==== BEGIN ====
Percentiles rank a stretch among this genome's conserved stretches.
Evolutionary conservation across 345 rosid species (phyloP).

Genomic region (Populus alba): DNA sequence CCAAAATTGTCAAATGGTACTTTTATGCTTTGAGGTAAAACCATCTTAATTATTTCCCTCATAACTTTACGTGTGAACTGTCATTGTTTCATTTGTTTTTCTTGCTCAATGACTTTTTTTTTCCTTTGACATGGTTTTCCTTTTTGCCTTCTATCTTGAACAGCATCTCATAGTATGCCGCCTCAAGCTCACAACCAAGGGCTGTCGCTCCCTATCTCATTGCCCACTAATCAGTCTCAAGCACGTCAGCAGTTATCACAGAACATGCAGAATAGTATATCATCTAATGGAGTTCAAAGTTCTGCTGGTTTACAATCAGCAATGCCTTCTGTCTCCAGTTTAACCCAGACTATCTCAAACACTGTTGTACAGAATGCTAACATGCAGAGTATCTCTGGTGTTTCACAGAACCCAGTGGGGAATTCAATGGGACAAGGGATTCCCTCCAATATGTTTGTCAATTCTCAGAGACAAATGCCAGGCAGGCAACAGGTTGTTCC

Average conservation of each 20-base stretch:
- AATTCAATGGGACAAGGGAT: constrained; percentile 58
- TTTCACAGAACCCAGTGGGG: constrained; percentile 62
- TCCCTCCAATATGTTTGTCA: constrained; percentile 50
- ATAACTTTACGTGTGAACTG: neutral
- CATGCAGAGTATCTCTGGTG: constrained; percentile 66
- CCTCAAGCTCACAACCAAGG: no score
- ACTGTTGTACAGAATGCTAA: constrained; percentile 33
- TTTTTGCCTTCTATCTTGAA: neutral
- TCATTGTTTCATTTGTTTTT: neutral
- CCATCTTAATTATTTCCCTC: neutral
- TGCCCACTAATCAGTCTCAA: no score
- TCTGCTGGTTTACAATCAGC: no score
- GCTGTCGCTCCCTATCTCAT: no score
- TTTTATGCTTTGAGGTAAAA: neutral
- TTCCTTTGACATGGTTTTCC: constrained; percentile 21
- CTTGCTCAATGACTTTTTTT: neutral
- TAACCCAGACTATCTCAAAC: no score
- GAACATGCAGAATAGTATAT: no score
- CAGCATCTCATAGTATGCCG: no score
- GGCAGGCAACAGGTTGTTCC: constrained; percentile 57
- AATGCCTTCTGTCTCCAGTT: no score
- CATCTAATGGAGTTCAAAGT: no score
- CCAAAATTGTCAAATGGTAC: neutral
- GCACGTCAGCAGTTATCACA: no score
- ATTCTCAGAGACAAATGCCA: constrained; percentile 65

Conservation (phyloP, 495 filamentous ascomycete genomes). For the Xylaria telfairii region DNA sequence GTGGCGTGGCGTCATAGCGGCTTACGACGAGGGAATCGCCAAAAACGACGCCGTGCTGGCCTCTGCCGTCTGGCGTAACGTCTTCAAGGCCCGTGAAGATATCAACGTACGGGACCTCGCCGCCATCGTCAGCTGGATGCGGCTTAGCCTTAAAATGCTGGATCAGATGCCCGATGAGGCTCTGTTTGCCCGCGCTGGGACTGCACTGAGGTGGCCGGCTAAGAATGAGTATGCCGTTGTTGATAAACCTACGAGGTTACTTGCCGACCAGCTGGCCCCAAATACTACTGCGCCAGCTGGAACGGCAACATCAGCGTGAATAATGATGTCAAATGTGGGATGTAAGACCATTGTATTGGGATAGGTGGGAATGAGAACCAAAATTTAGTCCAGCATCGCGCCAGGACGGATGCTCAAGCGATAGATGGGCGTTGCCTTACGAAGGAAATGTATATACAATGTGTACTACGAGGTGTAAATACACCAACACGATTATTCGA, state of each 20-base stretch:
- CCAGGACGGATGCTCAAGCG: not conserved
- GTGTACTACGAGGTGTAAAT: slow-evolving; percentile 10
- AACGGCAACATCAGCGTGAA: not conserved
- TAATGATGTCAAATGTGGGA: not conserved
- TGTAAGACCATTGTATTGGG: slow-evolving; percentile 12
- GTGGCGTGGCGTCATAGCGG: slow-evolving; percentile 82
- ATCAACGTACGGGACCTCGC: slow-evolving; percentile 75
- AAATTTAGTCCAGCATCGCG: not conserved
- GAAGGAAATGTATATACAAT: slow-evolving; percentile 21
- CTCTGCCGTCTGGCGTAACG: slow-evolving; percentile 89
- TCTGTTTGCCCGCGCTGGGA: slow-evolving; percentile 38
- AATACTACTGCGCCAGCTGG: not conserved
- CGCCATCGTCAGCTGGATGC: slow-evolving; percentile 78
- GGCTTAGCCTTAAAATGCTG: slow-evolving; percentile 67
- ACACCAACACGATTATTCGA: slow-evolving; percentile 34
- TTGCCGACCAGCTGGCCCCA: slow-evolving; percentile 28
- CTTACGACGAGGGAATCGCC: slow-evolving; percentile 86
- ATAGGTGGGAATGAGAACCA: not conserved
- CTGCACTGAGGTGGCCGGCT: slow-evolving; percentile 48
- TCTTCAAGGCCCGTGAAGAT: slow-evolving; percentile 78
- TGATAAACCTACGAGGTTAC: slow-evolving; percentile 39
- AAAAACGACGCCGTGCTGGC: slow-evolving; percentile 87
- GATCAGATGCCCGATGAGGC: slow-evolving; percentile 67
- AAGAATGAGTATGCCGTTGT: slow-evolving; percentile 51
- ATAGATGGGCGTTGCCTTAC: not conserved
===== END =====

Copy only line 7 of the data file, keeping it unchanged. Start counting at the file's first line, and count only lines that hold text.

- TCCCTCCAATATGTTTGTCA: constrained; percentile 50